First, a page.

Anne of the Indies (1951)
Peters' Pretty Pirate Queen
How does a Frenchman make love - Captain Anne Providence
Whilst in more recent times the comical piracy of Johnny Depp's Jack Sparrow has won fans for me there is still nothing better than an old fashioned swashbuckler and "Anne of the Indies" is most certainly an old fashioned swashbuckler. Pirates, mutiny, Blackbeard and a couple of pretty women make it a classic pirate movie in so many ways but it is also a surprisingly fascinating one as the focus is on female Captain Anne Providence who having been raised to be ruthless finds her feminine side awaken by a handsome prisoner. There is more to it than just that, there is treachery and jealousy which makes it a movie which not only visually entertains but also has this underlying story which has more depth than you expect.
Forced to work for the British at Port Royal in capturing pirates, Captain Pierre François LaRochelle (Louis Jourdan - Letter from an Unknown Woman) masquerades as a slave aboard a British ship which ends up being captured by pirate Captain Providence (Jean Peters - A Man Called Peter). To Pierre's surprise the legendary Captain Providence is a woman called Anne who have being taught by Blackbeard (Thomas Gomez) is a ruthless pirate queen except her ruthlessness subsides as her feminine side is awaken by Pierre. But Anne doesn't know the truth that not only is he a traitor there to trick her into a trap at Port Royal but also that he is married to the pretty Molly (Debra Paget - Broken Arrow) and when she finds out it makes Anne conflicted between being in love to being a pirate also bringing her friendship with Blackbeard into question.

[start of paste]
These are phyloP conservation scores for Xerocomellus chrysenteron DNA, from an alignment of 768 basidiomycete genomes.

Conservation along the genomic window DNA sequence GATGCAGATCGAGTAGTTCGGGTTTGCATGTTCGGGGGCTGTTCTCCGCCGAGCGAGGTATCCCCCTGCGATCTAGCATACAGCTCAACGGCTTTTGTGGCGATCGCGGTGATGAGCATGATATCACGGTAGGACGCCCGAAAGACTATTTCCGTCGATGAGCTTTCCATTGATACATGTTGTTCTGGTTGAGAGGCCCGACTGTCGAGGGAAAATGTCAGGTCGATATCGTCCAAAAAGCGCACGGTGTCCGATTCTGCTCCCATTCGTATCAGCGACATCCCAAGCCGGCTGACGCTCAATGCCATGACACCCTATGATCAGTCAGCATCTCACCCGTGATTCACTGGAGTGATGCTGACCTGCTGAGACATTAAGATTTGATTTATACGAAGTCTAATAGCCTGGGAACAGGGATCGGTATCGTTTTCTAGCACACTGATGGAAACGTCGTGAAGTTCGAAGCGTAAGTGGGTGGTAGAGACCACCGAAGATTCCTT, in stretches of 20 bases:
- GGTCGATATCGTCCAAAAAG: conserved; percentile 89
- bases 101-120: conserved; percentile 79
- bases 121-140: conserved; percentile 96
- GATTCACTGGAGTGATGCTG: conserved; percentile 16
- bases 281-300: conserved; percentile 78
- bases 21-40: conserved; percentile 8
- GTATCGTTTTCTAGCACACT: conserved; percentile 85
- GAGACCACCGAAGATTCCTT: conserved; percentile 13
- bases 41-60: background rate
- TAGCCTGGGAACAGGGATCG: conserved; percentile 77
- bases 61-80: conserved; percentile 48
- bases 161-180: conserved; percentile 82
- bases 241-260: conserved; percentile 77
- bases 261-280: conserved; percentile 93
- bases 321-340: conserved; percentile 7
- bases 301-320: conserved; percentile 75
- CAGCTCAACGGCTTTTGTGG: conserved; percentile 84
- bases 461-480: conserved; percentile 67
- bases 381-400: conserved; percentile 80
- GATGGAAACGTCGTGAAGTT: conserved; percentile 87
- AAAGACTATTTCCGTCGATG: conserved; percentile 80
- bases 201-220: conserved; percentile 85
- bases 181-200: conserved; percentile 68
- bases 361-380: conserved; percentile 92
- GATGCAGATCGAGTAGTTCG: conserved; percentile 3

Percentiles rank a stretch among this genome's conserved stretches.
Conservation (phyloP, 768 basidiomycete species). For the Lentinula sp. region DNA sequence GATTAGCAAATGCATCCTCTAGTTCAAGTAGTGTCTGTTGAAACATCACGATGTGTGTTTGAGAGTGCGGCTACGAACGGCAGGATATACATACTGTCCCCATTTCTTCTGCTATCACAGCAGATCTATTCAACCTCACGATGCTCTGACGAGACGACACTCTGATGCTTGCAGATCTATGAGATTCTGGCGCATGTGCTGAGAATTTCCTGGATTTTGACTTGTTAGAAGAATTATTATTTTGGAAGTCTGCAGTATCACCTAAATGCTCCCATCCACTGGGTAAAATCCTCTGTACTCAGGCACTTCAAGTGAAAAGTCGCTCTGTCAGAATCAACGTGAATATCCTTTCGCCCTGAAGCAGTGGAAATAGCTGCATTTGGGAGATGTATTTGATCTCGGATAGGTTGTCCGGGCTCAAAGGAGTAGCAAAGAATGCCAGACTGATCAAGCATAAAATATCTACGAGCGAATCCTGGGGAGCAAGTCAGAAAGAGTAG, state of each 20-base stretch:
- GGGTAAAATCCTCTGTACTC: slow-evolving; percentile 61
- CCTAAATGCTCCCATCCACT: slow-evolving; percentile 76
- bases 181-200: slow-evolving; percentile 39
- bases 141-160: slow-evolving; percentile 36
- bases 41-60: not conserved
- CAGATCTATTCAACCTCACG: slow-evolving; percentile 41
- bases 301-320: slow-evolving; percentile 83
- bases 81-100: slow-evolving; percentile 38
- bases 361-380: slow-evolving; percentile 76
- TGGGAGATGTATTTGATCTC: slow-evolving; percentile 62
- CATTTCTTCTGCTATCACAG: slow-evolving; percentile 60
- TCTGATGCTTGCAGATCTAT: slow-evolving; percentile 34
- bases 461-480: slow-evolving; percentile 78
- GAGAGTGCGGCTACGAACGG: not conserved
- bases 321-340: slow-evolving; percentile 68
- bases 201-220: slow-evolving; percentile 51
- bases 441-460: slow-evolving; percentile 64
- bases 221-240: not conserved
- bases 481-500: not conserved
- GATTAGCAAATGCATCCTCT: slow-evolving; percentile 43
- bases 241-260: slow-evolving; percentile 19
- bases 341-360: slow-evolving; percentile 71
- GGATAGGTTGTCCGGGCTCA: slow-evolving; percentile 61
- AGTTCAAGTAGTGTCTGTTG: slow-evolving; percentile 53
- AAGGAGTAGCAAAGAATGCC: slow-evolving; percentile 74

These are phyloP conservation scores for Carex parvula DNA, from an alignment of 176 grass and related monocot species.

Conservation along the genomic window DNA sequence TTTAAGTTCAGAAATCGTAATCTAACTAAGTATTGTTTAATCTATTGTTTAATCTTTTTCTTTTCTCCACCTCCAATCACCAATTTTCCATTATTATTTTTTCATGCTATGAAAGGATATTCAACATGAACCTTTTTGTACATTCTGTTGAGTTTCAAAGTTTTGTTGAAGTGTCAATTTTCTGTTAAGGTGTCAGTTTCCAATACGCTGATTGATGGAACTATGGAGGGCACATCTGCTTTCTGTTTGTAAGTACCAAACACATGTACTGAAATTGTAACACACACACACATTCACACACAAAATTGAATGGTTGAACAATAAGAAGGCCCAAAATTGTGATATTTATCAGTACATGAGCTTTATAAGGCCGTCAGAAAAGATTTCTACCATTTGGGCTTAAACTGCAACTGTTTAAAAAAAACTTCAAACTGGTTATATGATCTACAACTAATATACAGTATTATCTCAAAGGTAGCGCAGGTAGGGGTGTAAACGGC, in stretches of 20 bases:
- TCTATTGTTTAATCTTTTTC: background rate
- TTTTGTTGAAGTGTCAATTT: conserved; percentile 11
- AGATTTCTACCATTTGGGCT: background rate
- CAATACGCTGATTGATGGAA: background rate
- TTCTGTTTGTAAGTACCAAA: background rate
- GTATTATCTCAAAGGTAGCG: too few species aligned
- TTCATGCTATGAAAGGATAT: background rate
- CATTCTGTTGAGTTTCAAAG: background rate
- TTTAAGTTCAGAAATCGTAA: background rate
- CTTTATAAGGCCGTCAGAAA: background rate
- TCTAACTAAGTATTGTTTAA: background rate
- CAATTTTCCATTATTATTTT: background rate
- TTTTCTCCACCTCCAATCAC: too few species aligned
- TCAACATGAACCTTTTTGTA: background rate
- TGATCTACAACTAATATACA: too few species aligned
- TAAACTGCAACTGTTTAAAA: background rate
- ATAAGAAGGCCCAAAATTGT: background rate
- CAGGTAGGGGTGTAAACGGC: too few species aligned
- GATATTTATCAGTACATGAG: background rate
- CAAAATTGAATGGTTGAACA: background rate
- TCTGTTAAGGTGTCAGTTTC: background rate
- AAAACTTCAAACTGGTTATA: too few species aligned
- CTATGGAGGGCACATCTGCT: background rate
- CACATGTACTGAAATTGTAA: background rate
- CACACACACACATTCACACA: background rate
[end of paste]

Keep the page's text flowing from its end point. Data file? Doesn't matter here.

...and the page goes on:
So on face value "Anne of the Indies" delivers everything that you expect from an old pirate movie, there is action, swashbuckling, sea battles and the bonus of having a sexy pirate queen. As such it works as simple old fashioned entertainment where there is drama which is often pepped up by occasional moments of action. It may not quite have the daring do of earlier swashbucklers but it still works at this simple level.
But then "Anne of the Indies" is actually a much deeper movie than you probably expect because beneath the surface we have this interesting element of emotional conflict. That emotional conflict settles firmly on the shoulders of Anne who finds herself falling for Pierre and in territory unfamiliar to her as she has never been treated like a woman before. It awakens something inside of her she doesn't know how to handle and this leads to her having clouded judgement when those around her including her mentor Blackbeard say that Pierre is no good. And it leads to more conflict because when Anne finds out that Pierre is married she is torn between how to deal with things, she doesn't want to hurt him but she wants to hurt his wife. Plus there is the conflict with Blackbeard because as things escalate Anne and Blackbeard become enemies leading to more emotional conflict. For what is an old pirate swashbuckler the underlying story is pretty decent when you think that most people watched this sort of movie for the swashbuckling action.
Now I like Jean Peters and think she was a talented actress who does well to get across the emotional conflict of Anne in this movie. But ironically I don't think she was quite right for the part because Peters is pretty and cute rather than sexy and dangerous and so it is hard to believe she is a ruthless pirate. Aside from that the rest of the casting is good with Louis Jordan turning on the charm as Pierre whilst Debra Paget gives us a second helping of beauty as his wife. Plus there is James Robertson Justice in a supporting role which actually shows him to be more than the blustering Brit he ended up famed for.
What this all boils down to is that "Anne of the Indies" is a decent old fashioned pirate swashbuckler which works nicely as simple entertainment. But it also has a nicely worked out storyline about conflict and feelings which is more than you expect when the movie starts.
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